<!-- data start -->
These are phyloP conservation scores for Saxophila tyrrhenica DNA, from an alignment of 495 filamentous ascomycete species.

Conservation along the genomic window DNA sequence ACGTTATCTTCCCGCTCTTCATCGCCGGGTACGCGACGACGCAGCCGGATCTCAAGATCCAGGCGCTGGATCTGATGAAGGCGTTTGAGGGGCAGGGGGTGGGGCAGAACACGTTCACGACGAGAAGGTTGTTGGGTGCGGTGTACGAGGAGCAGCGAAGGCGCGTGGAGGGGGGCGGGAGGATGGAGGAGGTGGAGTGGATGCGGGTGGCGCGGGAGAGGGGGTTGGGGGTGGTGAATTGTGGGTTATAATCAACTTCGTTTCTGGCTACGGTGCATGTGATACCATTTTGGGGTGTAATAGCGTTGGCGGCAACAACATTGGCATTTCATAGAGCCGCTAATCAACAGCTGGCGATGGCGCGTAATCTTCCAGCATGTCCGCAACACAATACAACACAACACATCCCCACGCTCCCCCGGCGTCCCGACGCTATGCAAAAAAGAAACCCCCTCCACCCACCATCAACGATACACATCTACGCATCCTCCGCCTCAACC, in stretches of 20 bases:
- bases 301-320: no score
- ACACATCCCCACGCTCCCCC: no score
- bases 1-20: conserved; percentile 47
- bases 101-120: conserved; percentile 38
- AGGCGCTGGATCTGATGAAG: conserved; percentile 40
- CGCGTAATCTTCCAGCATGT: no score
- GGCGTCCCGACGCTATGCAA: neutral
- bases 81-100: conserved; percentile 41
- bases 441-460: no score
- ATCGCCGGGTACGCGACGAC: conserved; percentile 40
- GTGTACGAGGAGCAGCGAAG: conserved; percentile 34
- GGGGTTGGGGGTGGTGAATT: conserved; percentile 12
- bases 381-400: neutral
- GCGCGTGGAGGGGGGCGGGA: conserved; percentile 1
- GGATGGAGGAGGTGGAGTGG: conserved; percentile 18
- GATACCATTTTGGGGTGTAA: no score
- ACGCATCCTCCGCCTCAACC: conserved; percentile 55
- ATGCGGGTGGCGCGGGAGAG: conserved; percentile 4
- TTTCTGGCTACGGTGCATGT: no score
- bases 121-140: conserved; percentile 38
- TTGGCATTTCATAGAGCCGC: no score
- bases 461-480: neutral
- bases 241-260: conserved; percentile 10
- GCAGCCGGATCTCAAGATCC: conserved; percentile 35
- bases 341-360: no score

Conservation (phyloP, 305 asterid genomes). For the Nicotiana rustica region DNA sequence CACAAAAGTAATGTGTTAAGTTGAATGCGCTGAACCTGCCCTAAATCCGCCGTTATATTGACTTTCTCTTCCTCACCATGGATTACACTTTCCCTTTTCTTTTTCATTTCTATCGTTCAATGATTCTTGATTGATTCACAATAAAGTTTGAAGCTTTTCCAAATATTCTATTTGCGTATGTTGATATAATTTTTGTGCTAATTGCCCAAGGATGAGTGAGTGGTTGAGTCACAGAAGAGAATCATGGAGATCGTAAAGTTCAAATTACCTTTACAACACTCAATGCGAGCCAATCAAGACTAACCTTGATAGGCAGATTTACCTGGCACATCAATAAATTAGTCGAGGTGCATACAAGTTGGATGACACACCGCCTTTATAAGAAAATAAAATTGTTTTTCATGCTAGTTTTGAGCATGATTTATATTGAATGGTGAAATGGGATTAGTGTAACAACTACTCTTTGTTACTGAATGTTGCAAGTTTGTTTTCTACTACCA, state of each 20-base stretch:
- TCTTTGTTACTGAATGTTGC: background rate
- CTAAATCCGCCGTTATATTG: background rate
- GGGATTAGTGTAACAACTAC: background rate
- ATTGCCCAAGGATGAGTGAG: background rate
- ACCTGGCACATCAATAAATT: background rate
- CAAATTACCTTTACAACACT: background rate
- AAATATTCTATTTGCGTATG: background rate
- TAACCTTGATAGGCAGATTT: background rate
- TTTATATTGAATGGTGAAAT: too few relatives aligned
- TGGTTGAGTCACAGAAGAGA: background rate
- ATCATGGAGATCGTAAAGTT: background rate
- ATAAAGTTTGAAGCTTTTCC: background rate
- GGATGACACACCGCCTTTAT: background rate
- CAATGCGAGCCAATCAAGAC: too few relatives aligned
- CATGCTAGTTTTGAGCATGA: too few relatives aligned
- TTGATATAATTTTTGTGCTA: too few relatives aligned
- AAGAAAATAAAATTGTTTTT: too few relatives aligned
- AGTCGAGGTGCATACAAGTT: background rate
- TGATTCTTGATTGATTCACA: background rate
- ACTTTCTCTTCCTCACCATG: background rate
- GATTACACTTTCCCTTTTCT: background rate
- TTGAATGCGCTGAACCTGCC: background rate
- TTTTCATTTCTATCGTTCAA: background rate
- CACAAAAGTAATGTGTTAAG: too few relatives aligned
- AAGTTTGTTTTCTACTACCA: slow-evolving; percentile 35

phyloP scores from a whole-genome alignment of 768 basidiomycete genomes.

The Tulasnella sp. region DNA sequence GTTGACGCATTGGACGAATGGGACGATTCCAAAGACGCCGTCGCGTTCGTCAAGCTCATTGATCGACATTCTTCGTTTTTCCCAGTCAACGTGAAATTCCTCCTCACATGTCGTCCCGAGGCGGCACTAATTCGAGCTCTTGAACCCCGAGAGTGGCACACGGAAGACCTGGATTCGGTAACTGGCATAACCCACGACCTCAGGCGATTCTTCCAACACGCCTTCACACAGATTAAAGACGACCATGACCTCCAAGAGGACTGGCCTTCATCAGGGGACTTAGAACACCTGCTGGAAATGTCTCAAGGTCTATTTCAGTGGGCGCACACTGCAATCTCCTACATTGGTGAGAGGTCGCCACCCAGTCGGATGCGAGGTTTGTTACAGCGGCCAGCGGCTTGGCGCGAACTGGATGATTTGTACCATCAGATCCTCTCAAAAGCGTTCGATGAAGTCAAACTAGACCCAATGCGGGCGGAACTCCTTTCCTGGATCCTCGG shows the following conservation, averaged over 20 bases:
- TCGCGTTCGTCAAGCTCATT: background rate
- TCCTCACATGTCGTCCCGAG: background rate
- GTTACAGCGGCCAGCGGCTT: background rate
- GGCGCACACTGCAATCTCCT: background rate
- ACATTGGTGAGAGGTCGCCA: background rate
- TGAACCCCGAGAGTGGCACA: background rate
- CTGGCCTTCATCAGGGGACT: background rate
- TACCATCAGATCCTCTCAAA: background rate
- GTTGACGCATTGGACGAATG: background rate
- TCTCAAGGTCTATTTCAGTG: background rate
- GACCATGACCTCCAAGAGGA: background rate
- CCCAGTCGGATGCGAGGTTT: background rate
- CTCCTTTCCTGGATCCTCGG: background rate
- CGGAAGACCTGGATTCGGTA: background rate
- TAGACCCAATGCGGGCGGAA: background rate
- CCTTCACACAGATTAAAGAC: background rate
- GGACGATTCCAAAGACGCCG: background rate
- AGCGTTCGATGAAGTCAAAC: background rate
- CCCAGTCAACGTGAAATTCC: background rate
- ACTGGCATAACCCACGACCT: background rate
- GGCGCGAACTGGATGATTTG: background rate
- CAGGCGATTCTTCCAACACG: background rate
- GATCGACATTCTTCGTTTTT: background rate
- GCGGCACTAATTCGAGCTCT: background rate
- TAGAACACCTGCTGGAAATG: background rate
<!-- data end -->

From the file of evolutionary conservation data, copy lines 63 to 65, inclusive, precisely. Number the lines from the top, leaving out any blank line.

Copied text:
- TACCATCAGATCCTCTCAAA: background rate
- GTTGACGCATTGGACGAATG: background rate
- TCTCAAGGTCTATTTCAGTG: background rate